What personal values guide your practice?
Integrity is something I really respect and adhere to in my work, be it from the design perspective to the transparency of the process to managing the clients. I enter into design from the side of creativity far more than that of a businessperson or marketer, and though it’s not always possible to create everything custom, I always set out to create environments that feel completely unique to the characteristics of the clients. Getting to deeply know and love the clients and vendors I work with is also really important to me. I need to understand how the clients operate when the layers are peeled back, especially since home is the place we can truly be ourselves. Creating a place of joy, respite, comfort and serenity is taken with a lot of responsibility because it's a very intimate exchange of trust that is handed over.
We love how your work marries your Korean heritage with contemporary American design. Are there any particular colors, textures and patterns that tie those influences together?
I love incorporating my Korean heritage into my work as it’s about bridging the past with the present into the future in a very intentional way. The Korean culture is very in tune with nature, especially in theoretical use of the five traditional colors (also called Obangsaek). The five elements of life are wood (blue), fire (red), earth (yellow), metal (white) and water (black), which were considered the necessities for a healthy and prosperous life. Combining some of those colors creates vibrant greens, pinks, peachy nudes and magentas that are also part of the Korean color palette that’s prevalent in the art, clothing, architecture, and especially cuisine. It’s something so embedded into the cloth of our culture that it naturally comes out in my work as well. A very strong characteristic of the Korean ethos (as well as many other Asian cultures) is the balance of two opposing ends, and I feel that’s what I like to capture by combining Korean and American design.
Give us a little insight into your process for your latest project. How did you balance your vision with the client’s personal taste?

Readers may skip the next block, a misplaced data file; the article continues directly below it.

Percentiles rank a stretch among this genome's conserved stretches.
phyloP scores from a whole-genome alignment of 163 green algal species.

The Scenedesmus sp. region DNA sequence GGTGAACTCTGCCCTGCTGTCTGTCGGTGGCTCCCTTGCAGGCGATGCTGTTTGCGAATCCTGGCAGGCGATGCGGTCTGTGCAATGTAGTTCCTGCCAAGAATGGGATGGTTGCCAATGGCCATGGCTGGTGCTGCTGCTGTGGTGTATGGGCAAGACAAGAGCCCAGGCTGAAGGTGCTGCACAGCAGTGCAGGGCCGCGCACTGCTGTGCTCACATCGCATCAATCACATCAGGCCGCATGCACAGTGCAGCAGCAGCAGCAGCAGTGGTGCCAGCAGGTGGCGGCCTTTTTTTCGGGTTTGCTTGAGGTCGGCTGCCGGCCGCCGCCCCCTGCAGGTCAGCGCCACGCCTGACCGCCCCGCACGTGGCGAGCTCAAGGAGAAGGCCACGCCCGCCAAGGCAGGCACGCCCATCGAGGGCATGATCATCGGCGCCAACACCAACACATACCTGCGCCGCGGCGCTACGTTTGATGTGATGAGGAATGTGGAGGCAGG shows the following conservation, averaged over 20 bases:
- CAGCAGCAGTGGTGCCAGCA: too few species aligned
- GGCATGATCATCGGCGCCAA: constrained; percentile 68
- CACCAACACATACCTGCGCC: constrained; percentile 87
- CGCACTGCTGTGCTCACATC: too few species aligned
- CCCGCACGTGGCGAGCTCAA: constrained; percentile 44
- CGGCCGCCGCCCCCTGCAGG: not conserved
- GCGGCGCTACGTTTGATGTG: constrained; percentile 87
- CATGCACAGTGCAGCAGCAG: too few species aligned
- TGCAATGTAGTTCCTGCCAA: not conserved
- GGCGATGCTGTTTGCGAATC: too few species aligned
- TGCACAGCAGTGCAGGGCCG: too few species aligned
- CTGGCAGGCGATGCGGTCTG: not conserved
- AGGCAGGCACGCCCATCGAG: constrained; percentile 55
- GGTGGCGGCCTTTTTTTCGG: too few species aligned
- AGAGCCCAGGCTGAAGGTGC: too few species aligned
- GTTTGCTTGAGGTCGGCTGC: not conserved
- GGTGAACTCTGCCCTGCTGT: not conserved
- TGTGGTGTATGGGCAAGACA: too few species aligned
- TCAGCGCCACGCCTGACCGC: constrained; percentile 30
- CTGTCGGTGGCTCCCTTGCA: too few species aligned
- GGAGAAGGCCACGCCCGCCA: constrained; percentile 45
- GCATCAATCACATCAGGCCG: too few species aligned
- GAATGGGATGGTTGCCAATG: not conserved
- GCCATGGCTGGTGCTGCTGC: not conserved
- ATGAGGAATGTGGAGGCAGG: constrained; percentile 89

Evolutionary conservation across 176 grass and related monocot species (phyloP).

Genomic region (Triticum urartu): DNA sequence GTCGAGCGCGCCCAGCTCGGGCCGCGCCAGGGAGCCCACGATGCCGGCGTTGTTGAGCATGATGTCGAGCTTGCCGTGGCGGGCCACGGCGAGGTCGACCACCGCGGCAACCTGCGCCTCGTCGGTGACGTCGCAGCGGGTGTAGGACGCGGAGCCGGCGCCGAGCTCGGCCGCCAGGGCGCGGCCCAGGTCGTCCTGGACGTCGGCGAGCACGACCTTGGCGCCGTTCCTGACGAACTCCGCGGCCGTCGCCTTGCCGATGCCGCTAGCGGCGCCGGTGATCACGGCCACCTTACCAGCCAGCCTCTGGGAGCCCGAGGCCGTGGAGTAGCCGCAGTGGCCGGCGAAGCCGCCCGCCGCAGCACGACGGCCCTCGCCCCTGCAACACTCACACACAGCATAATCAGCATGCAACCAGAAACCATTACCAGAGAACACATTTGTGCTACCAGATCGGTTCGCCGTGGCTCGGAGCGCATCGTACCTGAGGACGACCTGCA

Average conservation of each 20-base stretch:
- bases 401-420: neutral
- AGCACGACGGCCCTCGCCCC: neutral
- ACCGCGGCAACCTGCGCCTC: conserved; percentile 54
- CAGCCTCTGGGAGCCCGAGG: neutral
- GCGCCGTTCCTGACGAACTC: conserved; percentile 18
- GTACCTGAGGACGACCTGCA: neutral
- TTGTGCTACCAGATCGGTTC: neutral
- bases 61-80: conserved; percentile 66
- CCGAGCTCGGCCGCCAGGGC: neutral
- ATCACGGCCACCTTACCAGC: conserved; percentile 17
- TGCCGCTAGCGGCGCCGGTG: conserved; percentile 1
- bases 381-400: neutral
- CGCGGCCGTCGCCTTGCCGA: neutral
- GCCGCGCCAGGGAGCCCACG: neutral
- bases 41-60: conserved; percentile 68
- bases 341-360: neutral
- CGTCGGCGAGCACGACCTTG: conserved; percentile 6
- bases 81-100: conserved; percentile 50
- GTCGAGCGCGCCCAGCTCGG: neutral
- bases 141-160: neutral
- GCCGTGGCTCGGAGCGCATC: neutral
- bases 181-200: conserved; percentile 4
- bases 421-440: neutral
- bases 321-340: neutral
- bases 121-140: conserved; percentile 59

This project was exceptional in that it was a perfect synergy of my personal taste aligning with the client’s aesthetic as well. They’re a second-generation Korean American family and they relate to a lot of the sentiments I have about continuing the legacy of our culture in a modern way. There were times where I would need to coax them a little more to go for an idea that I was envisioning, such as agreeing to the very large, bold artwork in the dining room, but it felt like every part of the project was really easy as they were open to all of the ideas we shared.
As a family with young children, did you have conversations about their lifestyle needs, and balancing form and function?
Most definitely! We wanted to make sure we designed a space that could look fantastic while also withstanding the wear of boys ages 3-5. I’m a very pragmatic designer in the sense that I won’t make any design decisions just for the sake of something looking nice – there has to be practical usage and I personally feel discomfort if I know that something I bring into a client’s home just won’t function over time. I also happen to be very lucky where a lot of my clients welcome patina and life into their homes and their pieces can age gracefully over time even with stains and water rings on their furnishings. It’s all part of what makes life realistic and beautiful.